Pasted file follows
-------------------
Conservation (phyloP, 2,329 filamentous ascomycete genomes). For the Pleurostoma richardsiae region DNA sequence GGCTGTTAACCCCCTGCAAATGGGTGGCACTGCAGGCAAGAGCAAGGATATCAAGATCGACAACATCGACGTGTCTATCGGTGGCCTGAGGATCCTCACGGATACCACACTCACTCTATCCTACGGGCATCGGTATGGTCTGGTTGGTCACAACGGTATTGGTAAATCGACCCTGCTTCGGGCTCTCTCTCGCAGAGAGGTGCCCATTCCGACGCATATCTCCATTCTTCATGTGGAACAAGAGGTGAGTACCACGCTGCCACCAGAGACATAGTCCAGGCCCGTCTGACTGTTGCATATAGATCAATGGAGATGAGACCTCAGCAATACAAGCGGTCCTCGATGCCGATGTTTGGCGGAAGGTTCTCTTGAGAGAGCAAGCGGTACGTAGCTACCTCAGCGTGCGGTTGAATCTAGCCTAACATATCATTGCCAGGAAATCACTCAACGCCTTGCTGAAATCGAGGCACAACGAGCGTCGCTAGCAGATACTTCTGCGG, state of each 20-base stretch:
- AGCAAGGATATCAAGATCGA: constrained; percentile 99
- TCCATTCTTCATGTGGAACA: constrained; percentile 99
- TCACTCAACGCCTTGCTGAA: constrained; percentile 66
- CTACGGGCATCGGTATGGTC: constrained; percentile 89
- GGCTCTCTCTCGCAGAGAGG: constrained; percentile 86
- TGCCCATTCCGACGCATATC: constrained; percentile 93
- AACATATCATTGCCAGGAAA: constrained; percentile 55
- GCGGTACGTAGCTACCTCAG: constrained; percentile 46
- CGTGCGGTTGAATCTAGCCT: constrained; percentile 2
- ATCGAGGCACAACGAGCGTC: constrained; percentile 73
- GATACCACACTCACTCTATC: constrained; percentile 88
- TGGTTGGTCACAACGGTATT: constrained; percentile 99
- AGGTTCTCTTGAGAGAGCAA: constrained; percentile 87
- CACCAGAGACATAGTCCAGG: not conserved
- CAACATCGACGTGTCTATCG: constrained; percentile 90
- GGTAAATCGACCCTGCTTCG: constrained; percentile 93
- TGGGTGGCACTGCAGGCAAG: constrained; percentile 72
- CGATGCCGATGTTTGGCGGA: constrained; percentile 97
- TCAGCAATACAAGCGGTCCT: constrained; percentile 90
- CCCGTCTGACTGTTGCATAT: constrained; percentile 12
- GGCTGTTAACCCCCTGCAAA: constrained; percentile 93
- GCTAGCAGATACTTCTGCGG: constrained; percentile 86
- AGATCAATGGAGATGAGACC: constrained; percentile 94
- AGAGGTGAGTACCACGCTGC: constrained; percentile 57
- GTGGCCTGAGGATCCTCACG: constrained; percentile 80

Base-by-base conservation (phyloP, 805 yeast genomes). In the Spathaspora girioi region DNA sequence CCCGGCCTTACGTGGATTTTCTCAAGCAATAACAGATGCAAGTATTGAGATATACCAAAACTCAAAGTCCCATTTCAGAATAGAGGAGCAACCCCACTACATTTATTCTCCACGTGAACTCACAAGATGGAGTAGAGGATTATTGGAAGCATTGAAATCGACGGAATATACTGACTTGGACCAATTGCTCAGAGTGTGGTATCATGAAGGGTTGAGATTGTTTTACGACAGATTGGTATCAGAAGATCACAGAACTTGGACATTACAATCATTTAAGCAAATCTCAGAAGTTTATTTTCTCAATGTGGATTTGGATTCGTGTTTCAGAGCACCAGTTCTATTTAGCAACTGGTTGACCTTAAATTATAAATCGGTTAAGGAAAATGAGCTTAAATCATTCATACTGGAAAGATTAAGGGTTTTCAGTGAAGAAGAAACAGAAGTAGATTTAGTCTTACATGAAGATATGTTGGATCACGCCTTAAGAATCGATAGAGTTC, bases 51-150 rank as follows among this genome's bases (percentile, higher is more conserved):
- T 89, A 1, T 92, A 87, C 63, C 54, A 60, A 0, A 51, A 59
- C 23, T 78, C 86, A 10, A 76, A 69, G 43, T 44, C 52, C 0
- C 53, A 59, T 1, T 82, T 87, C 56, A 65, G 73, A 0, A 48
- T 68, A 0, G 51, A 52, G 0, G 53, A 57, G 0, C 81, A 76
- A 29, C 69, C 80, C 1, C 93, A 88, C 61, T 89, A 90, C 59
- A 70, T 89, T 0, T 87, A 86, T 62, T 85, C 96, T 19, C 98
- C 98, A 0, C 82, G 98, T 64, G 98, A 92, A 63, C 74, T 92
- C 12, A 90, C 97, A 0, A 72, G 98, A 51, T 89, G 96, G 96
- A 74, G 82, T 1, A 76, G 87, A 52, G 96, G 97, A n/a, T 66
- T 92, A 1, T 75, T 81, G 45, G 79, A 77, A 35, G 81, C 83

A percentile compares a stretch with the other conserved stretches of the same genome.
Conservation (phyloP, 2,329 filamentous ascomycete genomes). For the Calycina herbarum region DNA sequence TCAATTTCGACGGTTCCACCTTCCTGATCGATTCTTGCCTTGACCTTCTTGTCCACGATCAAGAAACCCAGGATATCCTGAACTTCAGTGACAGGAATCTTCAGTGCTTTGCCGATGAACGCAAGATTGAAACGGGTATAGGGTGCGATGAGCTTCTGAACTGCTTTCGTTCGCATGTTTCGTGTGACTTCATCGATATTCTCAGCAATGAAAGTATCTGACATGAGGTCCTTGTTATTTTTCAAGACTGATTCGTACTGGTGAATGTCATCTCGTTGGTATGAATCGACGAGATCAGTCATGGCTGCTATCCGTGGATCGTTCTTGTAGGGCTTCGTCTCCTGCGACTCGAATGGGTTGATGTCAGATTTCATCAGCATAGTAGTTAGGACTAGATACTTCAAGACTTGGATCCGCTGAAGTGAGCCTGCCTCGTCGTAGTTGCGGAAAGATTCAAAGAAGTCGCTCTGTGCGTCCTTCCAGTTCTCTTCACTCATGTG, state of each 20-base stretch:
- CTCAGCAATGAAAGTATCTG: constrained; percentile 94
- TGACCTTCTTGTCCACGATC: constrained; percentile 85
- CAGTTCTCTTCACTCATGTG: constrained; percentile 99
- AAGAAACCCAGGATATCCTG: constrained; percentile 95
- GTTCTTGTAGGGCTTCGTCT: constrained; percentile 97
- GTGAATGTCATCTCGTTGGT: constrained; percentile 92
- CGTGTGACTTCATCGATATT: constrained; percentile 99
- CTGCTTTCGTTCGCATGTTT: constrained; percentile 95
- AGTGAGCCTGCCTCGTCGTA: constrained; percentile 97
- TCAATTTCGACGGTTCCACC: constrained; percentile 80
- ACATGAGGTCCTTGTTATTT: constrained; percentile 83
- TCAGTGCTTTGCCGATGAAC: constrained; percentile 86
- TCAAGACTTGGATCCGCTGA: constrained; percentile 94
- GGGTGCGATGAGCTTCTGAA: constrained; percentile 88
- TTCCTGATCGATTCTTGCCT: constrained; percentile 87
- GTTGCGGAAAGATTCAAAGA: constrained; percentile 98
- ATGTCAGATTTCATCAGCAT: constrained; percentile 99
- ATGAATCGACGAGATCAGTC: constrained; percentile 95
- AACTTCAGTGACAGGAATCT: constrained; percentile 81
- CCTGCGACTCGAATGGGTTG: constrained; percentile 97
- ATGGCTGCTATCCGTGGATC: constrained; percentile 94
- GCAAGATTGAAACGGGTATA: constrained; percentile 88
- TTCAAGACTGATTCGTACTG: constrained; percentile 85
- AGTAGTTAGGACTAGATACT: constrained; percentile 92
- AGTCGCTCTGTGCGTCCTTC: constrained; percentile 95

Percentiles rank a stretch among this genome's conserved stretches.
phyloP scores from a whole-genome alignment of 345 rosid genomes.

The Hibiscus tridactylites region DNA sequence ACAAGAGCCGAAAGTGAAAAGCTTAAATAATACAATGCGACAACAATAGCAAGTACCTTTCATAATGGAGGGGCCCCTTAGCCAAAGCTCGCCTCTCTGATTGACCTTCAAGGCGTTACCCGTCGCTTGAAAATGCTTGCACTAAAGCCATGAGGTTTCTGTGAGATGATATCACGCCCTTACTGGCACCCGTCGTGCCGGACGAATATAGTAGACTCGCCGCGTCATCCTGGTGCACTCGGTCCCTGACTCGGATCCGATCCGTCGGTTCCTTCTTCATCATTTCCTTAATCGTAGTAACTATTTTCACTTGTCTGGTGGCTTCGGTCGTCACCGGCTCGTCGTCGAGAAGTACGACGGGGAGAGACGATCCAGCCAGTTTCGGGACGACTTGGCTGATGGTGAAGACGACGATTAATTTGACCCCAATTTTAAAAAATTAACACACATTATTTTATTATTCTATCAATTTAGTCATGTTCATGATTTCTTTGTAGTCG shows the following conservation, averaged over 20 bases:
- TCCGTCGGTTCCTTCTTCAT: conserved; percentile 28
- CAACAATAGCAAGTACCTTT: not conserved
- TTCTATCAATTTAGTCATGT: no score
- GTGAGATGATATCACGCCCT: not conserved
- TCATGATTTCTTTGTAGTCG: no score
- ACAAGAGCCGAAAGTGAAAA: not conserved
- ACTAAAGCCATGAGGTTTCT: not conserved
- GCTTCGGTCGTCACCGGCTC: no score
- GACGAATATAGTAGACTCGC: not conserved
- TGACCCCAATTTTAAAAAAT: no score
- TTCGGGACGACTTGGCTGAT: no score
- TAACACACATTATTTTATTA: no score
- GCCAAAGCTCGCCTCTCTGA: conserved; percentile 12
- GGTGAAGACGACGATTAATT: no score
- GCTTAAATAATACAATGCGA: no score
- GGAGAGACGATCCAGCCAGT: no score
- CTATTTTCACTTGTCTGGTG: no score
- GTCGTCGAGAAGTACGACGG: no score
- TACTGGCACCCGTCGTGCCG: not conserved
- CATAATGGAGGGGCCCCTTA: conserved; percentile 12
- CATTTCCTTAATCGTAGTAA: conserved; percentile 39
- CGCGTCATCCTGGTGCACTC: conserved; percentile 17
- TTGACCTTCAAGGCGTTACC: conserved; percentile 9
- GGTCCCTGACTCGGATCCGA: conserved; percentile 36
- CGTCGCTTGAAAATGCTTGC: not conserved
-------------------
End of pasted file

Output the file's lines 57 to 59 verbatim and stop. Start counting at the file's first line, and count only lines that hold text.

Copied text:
- ATGAATCGACGAGATCAGTC: constrained; percentile 95
- AACTTCAGTGACAGGAATCT: constrained; percentile 81
- CCTGCGACTCGAATGGGTTG: constrained; percentile 97